Some Guitars

17 Apr 2007

I’ve been playing guitar on and off — mostly off — since I was about 12 years old, when I got my first garage-sale acoustic, and then a few years later, a hand-me-down Fender Mustang. I believe this was a 1968 “competition” Mustang; it had the “racing stripe.” I wish I had that Mustang now — they have appreciated in value considerably! Although as an adolescent tinkering without any adult supervision I didn’t quite know what to do with it, and beat it up pretty badly, dropping it onto concrete garage floors and messing with the truss rod trying to get perfect action. It actually held up to all that abuse pretty well — the hardware was quite tough, and had a “fit and finish” (including fret dressing) to it that, I have since learned, tends to no longer exist outside the realm of high-end guitars. I eventually sold it at some point while I was in college, which was a uniquely stupid thing to do. But so says the comic collector who laments the loss of his millions when his mom threw his Superman comics away.

The Mustang is so prized in part because it has a wonderful thin, short neck, especially good for guitarists like me with small hands. I learned to play scales, barre chords, and However, the stock Mustang has relatively weak and puny-sounding pickups. I was constantly struggling to try to get hard rock and heavy metal sounds out of that guitar. It wasn’t just my technique or my amplifier. Newer, inexpensive Peavey guitars simply produced tones that were much louder and more harmonically rich, because they had stronger pickups. I also did not realize at the time that a heavier string gauge would have helped; I was always using sets starting with nines, to try and make the fingerings a little easier on my hands.

The Mustang also had what was at the time a somewhat innovative whammy bar arrangement, although this gave it rather poor tuning stability. Touch the whammy bar and you were almost guaranteed to go out of tune.

I’ve gone through a couple of other guitars. One was an Aria Pro II, a Japanese Stratocaster copy built with reasonably good fit and finish, but which eventually became pretty unplayable because of a warped neck. I also had a black Yamaha Pacifica with a fixed bridge, an inexpensive guitar which I now consider an extremely good student guitar giving excellent value for the money, although all the parts are relatively cheap and the whole thing lacked nice fit and finish.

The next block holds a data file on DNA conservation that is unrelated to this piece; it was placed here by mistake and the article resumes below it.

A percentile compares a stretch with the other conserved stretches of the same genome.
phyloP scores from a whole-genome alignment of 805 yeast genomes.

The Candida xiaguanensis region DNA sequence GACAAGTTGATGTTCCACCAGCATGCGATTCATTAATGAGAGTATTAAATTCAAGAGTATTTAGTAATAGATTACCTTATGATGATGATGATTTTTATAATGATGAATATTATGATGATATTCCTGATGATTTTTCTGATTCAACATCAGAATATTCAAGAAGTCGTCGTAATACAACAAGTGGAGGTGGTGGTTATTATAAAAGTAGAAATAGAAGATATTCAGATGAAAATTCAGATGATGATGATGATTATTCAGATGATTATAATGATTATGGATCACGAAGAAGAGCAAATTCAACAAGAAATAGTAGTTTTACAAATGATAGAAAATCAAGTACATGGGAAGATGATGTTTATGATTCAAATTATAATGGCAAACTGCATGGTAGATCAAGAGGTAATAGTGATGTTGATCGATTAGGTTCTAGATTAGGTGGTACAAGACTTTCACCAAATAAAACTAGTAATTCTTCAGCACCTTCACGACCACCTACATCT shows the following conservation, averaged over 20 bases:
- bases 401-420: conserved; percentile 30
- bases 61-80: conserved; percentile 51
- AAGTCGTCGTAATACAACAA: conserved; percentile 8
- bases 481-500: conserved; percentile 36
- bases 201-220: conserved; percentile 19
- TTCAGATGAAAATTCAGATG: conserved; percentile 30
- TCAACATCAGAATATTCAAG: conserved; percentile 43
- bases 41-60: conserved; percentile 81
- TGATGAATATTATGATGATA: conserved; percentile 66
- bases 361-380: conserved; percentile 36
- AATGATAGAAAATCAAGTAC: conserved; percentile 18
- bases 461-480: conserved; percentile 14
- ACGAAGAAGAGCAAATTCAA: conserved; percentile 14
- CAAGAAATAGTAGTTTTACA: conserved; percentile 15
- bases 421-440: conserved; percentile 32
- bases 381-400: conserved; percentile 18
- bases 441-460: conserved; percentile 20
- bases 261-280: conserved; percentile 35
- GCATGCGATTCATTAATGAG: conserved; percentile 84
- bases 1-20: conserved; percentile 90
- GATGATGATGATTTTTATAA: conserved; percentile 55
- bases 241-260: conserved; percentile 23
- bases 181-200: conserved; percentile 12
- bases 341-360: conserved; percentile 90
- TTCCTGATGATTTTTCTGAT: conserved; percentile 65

I’ve owned a couple of acoustics. My first was a Yamaha acoustic with a warped neck that my mom found at a garage sale. That guitar almost turned me off guitar altogether; it went into the shop a couple of times, but could never be completely straightened out. I have a vague memory of eventually attempting to smash it, and finding out that it is a lot harder to smash a guitar than certain rock stars have made it look. I owned an inexpensive Fender acoustic that might have been an earlier incarnation of the Malibu; it had an electric neck with a strat-like headstock. I owned an Epiphone 12-string acoustic that I was largely unable to play well; 12-string acoustics are just a little too hard on my hands, although it had a nice tone. That guitar also got damaged in a fall when another student knocked it off my bed onto a hard floor. I was surprised to find that my friend Bill Louth still owns that guitar and at some point it was repaired!

At some point I purchased a used (and somewhat battered) Ovation acoustic because I needed an acoustic guitar i could plug in. This guitar has a nice, light body and a punchy sound. The electronics sound pretty good. I used it, along with an electric, for nearly all of my playing with the St. Francis church band. The neck is buzzy, though, and it needs a little bit of setup and fret work.

My current electric guitar is a Fender Jag-Stang. This falls into the category of things that “seemed like a good idea at the time.” I bought it at a guitar show. The Jag-Stang is a bit of a white elephant. Rushed into production, it feels like a cheaply made Mustang with a Jaguar body — which it pretty much is. It lacks the body contouring of my old Mustang, which makes it less comfortable to play. The hardware has a cheap feel to it, the color is orangish instead of Mustang red, and the fretwork is mediocre. However, it does have the Mustang-shaped neck, which I like. I originally tried to do my own rewiring job, with some Seymour-Duncan pickups. Having screwed up some guitars in my teens, I thought I could probably get one right this time. But wiring a guitar was more difficult than I thought it would be, especially since I wanted to configure the switches to bypass volume and tone, which involved a lot of extra wires. The result didn’t work out very well — the ground wasn’t quite right, and the finished guitar had a tendency to pick up radio stations — just like the Air Force base concert in This is Spinal Tap! So I eventually ripped the guts out, stuck them in a plastic bag, printed out a wiring diagram for the setup I wanted, and paid Elderly Instruments in Lansing to put it back together for me, gritting my teeth and nodding politely when the tech gave me his “what kind of an idiot could even do this to a guitar?” look.